The spot is there and it’s waiting for him. First-line centre. Multiple playing minutes with wingers Alex Tanguay and the inimitable Jarome Iginla.
All Mikael Backlund has to do is pick up where he left off last season and he’ll be the middle man on the Calgary Flames’ top forward line. It’s as big a story as there is at a Calgary training camp that features more familiar faces than new ones.
The Flames off-season building plan was to re-sign a handful of veterans and stick with a group that pulled itself up from the depths of the Western Conference to within three points of a playoff spot. The exceptions were a pair of trades – one that sent defenceman Robyn Regehr to the Buffalo Sabres and the other that shipped centre Daymond Langkow to the Phoenix Coyotes.
The Langkow deal was done for reasons of age, health, salary and because the thinking was Backlund was ready to step into a major role. When Calgary dealt Langkow for winger Lee Stempniak in late August, Backlund read about it online and realized exactly what it meant.
“We got rid of two really great guys [Langkow and Regehr]but it was good to get another sniper [Stempniak] And of course, it opens up options for me,” said Backlund, Calgary’s first-round pick in the 2007 entry draft. “My goal is I want to play and get lots of opportunities. I’d like to get more power play time.”
Backlund, 22, has been brought along slowly, spending time with the Flames’ American Hockey League affiliate in Abbotsford, B.C. With Langkow hurt for all but four games last season, Backlund played in 73 NHL games and was used on different lines. The more he played, the smoother he looked. Iginla, the Flames’ captain, took notes on what he saw from his young teammate.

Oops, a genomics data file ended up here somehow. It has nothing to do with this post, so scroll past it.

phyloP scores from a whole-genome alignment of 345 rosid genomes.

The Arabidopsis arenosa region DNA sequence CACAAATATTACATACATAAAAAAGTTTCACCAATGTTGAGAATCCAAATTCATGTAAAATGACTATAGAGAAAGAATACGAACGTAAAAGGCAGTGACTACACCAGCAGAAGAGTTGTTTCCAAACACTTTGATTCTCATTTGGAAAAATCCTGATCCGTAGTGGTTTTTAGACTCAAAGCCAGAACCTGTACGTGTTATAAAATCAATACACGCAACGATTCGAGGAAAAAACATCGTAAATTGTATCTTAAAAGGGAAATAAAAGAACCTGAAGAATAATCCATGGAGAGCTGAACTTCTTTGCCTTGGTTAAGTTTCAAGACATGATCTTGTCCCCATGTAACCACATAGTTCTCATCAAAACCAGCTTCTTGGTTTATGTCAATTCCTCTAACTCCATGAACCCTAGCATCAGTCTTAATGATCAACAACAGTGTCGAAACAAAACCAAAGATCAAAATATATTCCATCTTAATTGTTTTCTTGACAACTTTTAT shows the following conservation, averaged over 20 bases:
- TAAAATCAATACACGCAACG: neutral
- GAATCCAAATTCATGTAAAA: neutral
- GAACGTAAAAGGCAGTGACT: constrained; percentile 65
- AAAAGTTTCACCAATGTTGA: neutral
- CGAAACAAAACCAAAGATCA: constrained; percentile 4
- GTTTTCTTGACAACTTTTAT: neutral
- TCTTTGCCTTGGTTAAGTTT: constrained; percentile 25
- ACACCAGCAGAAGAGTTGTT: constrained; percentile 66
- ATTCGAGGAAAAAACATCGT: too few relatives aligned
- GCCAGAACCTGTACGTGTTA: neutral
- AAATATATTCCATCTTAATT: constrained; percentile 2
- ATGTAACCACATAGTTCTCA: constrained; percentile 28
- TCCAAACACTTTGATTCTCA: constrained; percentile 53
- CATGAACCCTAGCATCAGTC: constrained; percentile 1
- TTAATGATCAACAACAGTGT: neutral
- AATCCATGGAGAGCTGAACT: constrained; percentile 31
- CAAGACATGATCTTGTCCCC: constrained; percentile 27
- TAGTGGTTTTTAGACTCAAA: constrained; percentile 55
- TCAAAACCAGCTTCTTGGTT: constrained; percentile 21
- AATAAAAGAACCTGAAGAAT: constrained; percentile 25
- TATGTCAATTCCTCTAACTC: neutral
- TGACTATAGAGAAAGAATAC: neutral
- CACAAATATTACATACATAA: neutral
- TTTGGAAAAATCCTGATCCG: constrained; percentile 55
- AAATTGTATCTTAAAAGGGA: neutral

“The last 10 games, you could see it. It looked like he was having a personal break through,” Iginla said. “When you have confidence, you handle the puck, you make plays and move it around guys. When you have no confidence, you chip it in. Skill players become what they weren’t when they were growing up. They go safe. [Backlund]has the skill set to be a good player.”
Backlund, who finished with 10 goals and 25 points, agreed with that assessment.
“My first goal last year was to make the team. I played safe games but when I got more and more comfortable I was able to do more stuff. I want to make plays.”
The Flames are questionable at centre ice with players either coming off injuries (Brendan Morrison) or lousy years (Matt Stajan). That leaves Olli Jokinen in the mix, although his time on the top line has proven he and Iginla are not a good fit. Both like to shoot; Iginla needs a set-up man.
Backlund has playmaking abilities and has shown them in the NHL and AHL and while playing for Sweden internationally. Iginla also likes how the strong-skating Backlund has handled the balance between weighty expectations and the reality of having to earn his chances.
“He’s had a lot of pressure on him. Everyone’s waiting. You see guys in Toronto [with the Maple Leafs] young guys who were drafted high and, and there’s pressure on them to make it and get 50, 60 points. There’s pressure on first-rounders in Canada,” Iginla said.
Now the heightened demands on Backlund are for him to elevate his game and take over the spot that’s waiting for him. How he does will have a bearing on how well the Flames perform and whether the playoffs are a go or another near miss.